By Jennifer G. Stewart, First Anderson Presbyterian Church
As we drive through the large, rusted gates of the Matthew 28 Orphanage a part of me feels like I am coming home even though I am in a foreign land. The sounds of children laughing and calling our names in the orphanage are music to my heart. This is my 5th trip to Bohoc, Haiti with First Presbyterian Church, Anderson. We, as a church, have made an intentional decision to commit to a long term partnership with Matthew 28 (orphanage, feeding centers, and school.) This partnership has benefitted ALL of us. I cannot even begin to put into words the impact this mission and its people have had on my spiritual well-being. While short term mission trips fill an immediate need, I have become a believer of making a commitment to serve for an extended time in the same place because of the relationships built and a deeper understanding of the mission at hand.
When we go to Bohoc, we all have ‘our jobs to do.’ For me, that includes serving as a pharmacist for our medical team when we travel to feeding centers/medical clinics, as a worker-bee to our educational team training the Haitian teachers at the School of Eternal Hope, and spending lots of time playing games, dancing, singing, and sharing hugs with the children of the Matthew 28 Orphanage and the School of Eternal Hope. In the midst of all of the work we are doing we find the opportunity to share the love of Jesus with the people we interact with. After each child is seen by a member of our medical team, I have the gift of being able to pray over that child in their native language. The line that they often repeated back to me was, “Bondye renmen ou” (God loves you.)
The people of Bohoc live a very simple life. With unreliable power, no such thing as hot water or indoor plumbing, and very limited funds; relationships are key. People care about one another and they look out for each other. Their faith is as strong as their backs. (You can’t believe how much they can carry on their heads and backs!) They lean in to God for strength, comfort and guidance. The older youth teach the younger children scripture. The women hum hymns while they cook and wash clothes. Listening to the children sing praise songs in their native language of Creole is one of the most powerful, spirit-filled sounds I have ever, in my entire life, had the privilege of hearing.
If you have ever been on a mission trip, you understand the statement, “You just can’t explain what happens to your soul on a mission trip.” Never have there been truer words when it comes to my time spent in Haiti. Those who know me well know that my yearly trip to Haiti is soul-filling for me. I reconnect with God through the dark eyes and bright smiles of the orphans. I find a sense of inner peace in the quiet of the dirt roads we travel each day. I long for the evening devotions the mission team shares each night…thought provoking and honest, with no need to rush or hurry. My cup overflows as we sing and play and enjoy the simple things in life with the children…having God serve as our common thread.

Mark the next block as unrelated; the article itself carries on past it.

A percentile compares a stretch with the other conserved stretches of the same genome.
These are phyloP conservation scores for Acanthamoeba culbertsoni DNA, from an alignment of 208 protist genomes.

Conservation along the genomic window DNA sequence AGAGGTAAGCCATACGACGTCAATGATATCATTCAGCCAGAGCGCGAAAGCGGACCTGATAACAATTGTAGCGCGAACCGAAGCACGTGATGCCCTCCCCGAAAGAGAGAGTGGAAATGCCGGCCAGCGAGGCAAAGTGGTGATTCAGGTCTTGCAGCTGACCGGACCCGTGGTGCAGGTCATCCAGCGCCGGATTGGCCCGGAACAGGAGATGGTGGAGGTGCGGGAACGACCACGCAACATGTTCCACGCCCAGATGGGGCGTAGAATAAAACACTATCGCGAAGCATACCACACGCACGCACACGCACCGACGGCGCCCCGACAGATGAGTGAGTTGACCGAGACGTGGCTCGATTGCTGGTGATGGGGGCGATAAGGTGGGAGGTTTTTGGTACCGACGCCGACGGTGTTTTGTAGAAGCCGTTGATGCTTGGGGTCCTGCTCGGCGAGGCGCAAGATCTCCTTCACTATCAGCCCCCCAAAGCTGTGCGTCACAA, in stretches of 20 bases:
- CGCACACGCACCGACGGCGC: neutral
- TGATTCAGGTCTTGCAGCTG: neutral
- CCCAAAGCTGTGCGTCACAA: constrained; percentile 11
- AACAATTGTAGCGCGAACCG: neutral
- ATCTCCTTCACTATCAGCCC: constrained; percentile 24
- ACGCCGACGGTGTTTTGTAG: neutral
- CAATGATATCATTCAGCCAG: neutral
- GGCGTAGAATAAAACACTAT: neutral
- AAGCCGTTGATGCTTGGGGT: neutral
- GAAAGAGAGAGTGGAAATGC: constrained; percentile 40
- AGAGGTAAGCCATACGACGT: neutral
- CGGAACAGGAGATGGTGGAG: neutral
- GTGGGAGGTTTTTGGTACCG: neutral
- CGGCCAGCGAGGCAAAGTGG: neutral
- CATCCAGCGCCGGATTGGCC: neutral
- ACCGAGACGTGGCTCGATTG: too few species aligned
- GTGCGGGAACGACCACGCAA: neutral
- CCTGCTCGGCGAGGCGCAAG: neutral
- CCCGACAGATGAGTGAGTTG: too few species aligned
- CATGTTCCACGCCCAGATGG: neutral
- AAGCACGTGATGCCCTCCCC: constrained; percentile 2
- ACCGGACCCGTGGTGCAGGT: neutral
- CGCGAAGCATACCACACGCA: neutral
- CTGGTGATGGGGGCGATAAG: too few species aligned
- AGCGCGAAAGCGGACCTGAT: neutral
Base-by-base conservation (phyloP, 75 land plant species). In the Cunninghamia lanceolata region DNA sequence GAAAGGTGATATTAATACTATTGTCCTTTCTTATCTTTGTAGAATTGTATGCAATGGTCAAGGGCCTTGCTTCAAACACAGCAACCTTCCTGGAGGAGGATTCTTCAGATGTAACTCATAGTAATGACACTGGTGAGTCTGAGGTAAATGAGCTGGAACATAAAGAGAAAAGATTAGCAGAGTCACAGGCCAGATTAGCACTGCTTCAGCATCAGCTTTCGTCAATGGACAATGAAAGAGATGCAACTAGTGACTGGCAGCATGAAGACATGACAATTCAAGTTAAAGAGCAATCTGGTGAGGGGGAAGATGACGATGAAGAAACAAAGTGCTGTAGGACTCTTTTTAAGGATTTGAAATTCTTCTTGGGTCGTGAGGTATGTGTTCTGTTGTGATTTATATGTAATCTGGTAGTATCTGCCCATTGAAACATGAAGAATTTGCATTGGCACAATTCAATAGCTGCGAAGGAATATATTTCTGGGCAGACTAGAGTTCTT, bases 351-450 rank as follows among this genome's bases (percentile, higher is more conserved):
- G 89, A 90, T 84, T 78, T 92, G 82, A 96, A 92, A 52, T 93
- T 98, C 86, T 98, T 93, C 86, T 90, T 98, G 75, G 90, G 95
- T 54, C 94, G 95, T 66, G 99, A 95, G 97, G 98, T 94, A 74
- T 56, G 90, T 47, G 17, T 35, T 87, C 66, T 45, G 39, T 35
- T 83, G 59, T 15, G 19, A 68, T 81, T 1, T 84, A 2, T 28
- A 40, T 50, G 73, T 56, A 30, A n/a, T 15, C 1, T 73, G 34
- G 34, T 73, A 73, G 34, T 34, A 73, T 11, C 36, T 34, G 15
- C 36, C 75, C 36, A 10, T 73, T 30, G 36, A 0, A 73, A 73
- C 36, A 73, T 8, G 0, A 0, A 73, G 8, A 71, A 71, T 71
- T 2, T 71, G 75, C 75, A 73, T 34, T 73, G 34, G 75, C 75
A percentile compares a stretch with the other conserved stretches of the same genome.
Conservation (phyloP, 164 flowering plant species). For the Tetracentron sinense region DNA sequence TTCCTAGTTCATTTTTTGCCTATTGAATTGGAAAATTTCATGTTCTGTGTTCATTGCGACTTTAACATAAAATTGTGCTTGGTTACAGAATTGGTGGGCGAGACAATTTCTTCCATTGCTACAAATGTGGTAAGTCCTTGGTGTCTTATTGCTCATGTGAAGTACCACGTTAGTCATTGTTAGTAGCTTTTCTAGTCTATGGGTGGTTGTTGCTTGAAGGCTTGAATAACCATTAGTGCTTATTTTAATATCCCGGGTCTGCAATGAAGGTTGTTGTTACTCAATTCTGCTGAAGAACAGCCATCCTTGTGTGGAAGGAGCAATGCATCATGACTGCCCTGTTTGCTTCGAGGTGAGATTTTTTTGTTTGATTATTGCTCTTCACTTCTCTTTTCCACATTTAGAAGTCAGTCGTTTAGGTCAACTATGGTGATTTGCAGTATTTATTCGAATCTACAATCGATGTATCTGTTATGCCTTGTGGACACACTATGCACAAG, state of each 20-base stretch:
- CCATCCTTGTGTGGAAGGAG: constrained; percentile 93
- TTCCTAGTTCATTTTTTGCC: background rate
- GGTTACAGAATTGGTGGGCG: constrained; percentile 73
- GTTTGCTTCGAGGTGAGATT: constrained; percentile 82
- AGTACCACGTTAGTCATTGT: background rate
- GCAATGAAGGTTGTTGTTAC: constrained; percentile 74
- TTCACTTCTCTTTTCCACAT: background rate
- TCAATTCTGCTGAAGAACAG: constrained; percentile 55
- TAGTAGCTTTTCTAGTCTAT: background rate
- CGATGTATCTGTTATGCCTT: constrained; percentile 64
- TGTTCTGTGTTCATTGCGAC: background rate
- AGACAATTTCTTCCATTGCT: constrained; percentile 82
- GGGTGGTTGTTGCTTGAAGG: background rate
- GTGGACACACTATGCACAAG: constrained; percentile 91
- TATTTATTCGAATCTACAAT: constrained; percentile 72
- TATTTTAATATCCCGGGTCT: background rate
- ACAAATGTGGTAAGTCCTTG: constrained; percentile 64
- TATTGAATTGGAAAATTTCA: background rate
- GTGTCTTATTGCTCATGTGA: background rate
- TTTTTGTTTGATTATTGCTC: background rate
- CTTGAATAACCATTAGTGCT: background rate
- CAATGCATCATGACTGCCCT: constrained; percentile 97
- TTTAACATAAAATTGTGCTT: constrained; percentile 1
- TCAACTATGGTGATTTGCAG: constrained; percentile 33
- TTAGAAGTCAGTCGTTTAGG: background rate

One of the struggles, after spending time in Haiti, is transitioning from 3rd world back to 1st world living. We are very blessed; we know that already. But when I spend time with people who have next to nothing, yet are joy-filled, I am embarrassed at how much ‘stuff’ matters to us. It makes me nauseous to think about how much food and clean water we waste. It makes me angry at how easy it is for us to forget to thank our true Provider for all we have. It makes me sad that there is so much stuff we think we need that we forget all we really need is to love and feel loved. You just can’t fully explain this to people who haven’t experienced it. I can, however, use my experiences to shape the conversations I have with my own children and those around me. Let me encourage you to look for your chance to step out of your comfort zone and allow God to use you as a messenger of His love. You do, however, need to know that “it may ruin your life. If you open yourself fully to serving God first in your life it will change you so profoundly that you are ruined in your ability to return to your normal life and enjoy it in the same ways because your eyes have been opened to how others live.”
Every time I leave Bohoc to come back to the states, I leave a larger part of my heart in Haiti. I don’t tell the kids goodbye, instead I say, “See you later.” I will return again next year. As we land in the Atlanta airport, I know I am coming home to my family and friends, but I feel a bit like I am entering a foreign land.